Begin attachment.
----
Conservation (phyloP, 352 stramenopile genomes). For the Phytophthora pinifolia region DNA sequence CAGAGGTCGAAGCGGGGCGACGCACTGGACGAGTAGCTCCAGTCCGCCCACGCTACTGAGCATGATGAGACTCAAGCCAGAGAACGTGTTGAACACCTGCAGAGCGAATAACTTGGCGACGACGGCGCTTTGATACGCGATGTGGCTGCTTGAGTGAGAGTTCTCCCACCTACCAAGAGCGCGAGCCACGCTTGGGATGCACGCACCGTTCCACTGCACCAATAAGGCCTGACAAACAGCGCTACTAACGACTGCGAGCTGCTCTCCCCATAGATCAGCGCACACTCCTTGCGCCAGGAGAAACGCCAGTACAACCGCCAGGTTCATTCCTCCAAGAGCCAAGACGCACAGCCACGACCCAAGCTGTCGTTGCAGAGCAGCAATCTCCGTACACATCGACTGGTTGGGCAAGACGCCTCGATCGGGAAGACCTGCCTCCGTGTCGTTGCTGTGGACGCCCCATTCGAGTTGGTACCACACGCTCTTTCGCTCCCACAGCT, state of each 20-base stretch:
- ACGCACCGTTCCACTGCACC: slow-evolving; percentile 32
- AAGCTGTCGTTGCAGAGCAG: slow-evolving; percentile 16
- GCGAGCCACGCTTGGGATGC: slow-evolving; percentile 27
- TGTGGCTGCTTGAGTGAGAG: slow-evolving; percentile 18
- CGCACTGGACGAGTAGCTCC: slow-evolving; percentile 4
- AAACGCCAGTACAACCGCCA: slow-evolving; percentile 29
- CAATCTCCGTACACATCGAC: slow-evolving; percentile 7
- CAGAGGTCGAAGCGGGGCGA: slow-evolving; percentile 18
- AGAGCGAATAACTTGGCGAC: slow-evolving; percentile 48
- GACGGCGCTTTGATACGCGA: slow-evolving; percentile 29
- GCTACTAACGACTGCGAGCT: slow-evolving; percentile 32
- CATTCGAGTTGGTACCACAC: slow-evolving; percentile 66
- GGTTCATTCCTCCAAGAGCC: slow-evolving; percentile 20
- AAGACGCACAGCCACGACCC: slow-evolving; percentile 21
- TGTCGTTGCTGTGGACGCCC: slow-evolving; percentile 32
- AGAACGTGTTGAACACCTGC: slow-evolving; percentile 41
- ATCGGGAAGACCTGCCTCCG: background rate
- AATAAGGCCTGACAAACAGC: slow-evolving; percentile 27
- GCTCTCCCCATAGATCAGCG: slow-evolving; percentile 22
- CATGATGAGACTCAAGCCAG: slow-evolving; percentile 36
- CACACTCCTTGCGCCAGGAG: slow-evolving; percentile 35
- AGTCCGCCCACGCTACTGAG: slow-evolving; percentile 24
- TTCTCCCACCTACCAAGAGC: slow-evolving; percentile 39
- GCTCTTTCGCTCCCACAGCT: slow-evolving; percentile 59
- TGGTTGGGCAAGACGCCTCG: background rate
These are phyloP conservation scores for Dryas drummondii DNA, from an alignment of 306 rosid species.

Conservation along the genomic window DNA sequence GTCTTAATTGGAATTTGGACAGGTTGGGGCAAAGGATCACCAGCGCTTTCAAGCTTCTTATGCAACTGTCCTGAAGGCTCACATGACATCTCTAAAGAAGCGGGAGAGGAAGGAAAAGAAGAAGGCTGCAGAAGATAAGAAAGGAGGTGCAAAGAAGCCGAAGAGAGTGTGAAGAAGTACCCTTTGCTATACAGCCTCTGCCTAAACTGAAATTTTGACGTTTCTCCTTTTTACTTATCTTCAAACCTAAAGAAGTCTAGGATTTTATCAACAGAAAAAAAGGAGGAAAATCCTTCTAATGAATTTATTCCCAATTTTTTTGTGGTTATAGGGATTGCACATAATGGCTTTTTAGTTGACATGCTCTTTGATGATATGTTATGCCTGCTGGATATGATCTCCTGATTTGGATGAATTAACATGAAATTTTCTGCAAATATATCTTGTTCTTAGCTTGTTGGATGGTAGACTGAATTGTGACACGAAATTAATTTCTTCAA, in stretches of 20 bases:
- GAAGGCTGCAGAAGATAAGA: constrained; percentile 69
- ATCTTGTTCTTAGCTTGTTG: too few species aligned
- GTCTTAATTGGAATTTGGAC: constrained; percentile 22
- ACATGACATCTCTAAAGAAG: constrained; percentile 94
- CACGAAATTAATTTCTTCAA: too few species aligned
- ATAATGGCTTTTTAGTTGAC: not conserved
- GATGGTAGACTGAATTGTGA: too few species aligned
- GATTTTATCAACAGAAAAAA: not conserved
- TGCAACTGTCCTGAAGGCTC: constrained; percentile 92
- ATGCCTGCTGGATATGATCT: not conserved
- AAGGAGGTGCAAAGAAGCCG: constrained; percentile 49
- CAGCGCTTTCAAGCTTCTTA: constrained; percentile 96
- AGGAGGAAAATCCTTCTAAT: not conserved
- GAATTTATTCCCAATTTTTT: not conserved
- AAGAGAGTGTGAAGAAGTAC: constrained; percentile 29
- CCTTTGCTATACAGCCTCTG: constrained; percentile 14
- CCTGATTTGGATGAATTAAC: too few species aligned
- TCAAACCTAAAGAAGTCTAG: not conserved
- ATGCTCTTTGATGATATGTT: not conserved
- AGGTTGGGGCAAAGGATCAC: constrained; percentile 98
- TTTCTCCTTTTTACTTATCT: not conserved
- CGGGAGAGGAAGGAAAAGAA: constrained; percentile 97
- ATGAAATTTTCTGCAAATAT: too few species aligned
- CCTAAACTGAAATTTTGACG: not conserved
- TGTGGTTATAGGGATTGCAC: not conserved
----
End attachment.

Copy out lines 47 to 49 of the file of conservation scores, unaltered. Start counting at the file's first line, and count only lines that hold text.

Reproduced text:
- ATGCTCTTTGATGATATGTT: not conserved
- AGGTTGGGGCAAAGGATCAC: constrained; percentile 98
- TTTCTCCTTTTTACTTATCT: not conserved